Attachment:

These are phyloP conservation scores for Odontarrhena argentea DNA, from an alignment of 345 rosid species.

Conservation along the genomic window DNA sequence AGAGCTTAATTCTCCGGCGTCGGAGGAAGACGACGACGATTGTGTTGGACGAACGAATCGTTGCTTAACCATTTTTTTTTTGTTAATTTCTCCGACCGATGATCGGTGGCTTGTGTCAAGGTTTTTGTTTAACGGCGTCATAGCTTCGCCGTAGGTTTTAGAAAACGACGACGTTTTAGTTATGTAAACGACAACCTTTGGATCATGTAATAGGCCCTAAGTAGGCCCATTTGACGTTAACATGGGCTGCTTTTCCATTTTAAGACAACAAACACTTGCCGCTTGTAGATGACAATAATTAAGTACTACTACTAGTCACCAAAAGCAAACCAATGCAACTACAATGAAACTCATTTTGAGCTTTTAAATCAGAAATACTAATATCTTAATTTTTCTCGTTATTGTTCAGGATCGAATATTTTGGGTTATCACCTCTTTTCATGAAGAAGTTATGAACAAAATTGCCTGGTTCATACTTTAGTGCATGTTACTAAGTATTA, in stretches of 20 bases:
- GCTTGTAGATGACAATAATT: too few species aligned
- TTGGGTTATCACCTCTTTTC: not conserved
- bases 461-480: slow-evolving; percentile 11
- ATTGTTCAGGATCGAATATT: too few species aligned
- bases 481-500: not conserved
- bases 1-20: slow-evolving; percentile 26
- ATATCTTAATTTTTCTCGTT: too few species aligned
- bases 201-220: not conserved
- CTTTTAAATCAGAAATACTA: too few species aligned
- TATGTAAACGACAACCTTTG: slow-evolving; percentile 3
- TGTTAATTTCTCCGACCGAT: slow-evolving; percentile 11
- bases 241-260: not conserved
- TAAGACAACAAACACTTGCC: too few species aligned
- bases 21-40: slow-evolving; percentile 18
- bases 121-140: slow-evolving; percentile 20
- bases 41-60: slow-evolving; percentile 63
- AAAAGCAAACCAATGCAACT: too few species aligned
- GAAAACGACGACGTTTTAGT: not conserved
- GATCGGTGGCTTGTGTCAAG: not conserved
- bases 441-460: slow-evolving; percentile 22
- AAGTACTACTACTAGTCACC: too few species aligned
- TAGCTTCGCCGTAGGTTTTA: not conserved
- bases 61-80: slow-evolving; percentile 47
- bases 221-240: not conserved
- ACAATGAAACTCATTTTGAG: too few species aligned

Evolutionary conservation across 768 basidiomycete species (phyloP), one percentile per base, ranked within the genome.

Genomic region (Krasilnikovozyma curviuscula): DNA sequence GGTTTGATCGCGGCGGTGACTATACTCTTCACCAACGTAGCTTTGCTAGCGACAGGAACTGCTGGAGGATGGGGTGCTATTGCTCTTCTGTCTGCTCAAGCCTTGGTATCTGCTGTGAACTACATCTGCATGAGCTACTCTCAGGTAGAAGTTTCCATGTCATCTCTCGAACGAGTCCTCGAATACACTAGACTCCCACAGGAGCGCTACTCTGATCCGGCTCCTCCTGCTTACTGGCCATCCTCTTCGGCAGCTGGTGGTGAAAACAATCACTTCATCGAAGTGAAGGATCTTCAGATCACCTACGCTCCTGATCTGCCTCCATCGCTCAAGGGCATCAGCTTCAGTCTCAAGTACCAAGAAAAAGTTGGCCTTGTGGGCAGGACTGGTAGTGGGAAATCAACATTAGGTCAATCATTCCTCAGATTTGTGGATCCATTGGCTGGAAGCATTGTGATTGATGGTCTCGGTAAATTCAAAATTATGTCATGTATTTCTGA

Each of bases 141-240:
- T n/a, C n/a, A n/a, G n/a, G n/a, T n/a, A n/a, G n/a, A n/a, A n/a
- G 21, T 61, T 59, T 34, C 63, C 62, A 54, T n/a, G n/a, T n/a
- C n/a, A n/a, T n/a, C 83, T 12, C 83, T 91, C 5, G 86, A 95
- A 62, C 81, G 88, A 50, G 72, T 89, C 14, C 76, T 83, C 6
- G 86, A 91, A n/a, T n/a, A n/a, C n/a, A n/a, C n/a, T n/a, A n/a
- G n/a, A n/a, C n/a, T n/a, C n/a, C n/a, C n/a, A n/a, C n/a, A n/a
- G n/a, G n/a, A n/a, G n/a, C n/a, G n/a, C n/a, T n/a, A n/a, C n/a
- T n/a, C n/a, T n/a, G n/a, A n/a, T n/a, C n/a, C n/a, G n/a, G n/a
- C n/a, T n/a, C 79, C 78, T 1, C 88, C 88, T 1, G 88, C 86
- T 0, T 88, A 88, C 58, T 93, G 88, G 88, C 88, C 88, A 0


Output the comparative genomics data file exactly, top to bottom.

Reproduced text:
These are phyloP conservation scores for Odontarrhena argentea DNA, from an alignment of 345 rosid species.

Conservation along the genomic window DNA sequence AGAGCTTAATTCTCCGGCGTCGGAGGAAGACGACGACGATTGTGTTGGACGAACGAATCGTTGCTTAACCATTTTTTTTTTGTTAATTTCTCCGACCGATGATCGGTGGCTTGTGTCAAGGTTTTTGTTTAACGGCGTCATAGCTTCGCCGTAGGTTTTAGAAAACGACGACGTTTTAGTTATGTAAACGACAACCTTTGGATCATGTAATAGGCCCTAAGTAGGCCCATTTGACGTTAACATGGGCTGCTTTTCCATTTTAAGACAACAAACACTTGCCGCTTGTAGATGACAATAATTAAGTACTACTACTAGTCACCAAAAGCAAACCAATGCAACTACAATGAAACTCATTTTGAGCTTTTAAATCAGAAATACTAATATCTTAATTTTTCTCGTTATTGTTCAGGATCGAATATTTTGGGTTATCACCTCTTTTCATGAAGAAGTTATGAACAAAATTGCCTGGTTCATACTTTAGTGCATGTTACTAAGTATTA, in stretches of 20 bases:
- GCTTGTAGATGACAATAATT: too few species aligned
- TTGGGTTATCACCTCTTTTC: not conserved
- bases 461-480: slow-evolving; percentile 11
- ATTGTTCAGGATCGAATATT: too few species aligned
- bases 481-500: not conserved
- bases 1-20: slow-evolving; percentile 26
- ATATCTTAATTTTTCTCGTT: too few species aligned
- bases 201-220: not conserved
- CTTTTAAATCAGAAATACTA: too few species aligned
- TATGTAAACGACAACCTTTG: slow-evolving; percentile 3
- TGTTAATTTCTCCGACCGAT: slow-evolving; percentile 11
- bases 241-260: not conserved
- TAAGACAACAAACACTTGCC: too few species aligned
- bases 21-40: slow-evolving; percentile 18
- bases 121-140: slow-evolving; percentile 20
- bases 41-60: slow-evolving; percentile 63
- AAAAGCAAACCAATGCAACT: too few species aligned
- GAAAACGACGACGTTTTAGT: not conserved
- GATCGGTGGCTTGTGTCAAG: not conserved
- bases 441-460: slow-evolving; percentile 22
- AAGTACTACTACTAGTCACC: too few species aligned
- TAGCTTCGCCGTAGGTTTTA: not conserved
- bases 61-80: slow-evolving; percentile 47
- bases 221-240: not conserved
- ACAATGAAACTCATTTTGAG: too few species aligned

Evolutionary conservation across 768 basidiomycete species (phyloP), one percentile per base, ranked within the genome.

Genomic region (Krasilnikovozyma curviuscula): DNA sequence GGTTTGATCGCGGCGGTGACTATACTCTTCACCAACGTAGCTTTGCTAGCGACAGGAACTGCTGGAGGATGGGGTGCTATTGCTCTTCTGTCTGCTCAAGCCTTGGTATCTGCTGTGAACTACATCTGCATGAGCTACTCTCAGGTAGAAGTTTCCATGTCATCTCTCGAACGAGTCCTCGAATACACTAGACTCCCACAGGAGCGCTACTCTGATCCGGCTCCTCCTGCTTACTGGCCATCCTCTTCGGCAGCTGGTGGTGAAAACAATCACTTCATCGAAGTGAAGGATCTTCAGATCACCTACGCTCCTGATCTGCCTCCATCGCTCAAGGGCATCAGCTTCAGTCTCAAGTACCAAGAAAAAGTTGGCCTTGTGGGCAGGACTGGTAGTGGGAAATCAACATTAGGTCAATCATTCCTCAGATTTGTGGATCCATTGGCTGGAAGCATTGTGATTGATGGTCTCGGTAAATTCAAAATTATGTCATGTATTTCTGA

Each of bases 141-240:
- T n/a, C n/a, A n/a, G n/a, G n/a, T n/a, A n/a, G n/a, A n/a, A n/a
- G 21, T 61, T 59, T 34, C 63, C 62, A 54, T n/a, G n/a, T n/a
- C n/a, A n/a, T n/a, C 83, T 12, C 83, T 91, C 5, G 86, A 95
- A 62, C 81, G 88, A 50, G 72, T 89, C 14, C 76, T 83, C 6
- G 86, A 91, A n/a, T n/a, A n/a, C n/a, A n/a, C n/a, T n/a, A n/a
- G n/a, A n/a, C n/a, T n/a, C n/a, C n/a, C n/a, A n/a, C n/a, A n/a
- G n/a, G n/a, A n/a, G n/a, C n/a, G n/a, C n/a, T n/a, A n/a, C n/a
- T n/a, C n/a, T n/a, G n/a, A n/a, T n/a, C n/a, C n/a, G n/a, G n/a
- C n/a, T n/a, C 79, C 78, T 1, C 88, C 88, T 1, G 88, C 86
- T 0, T 88, A 88, C 58, T 93, G 88, G 88, C 88, C 88, A 0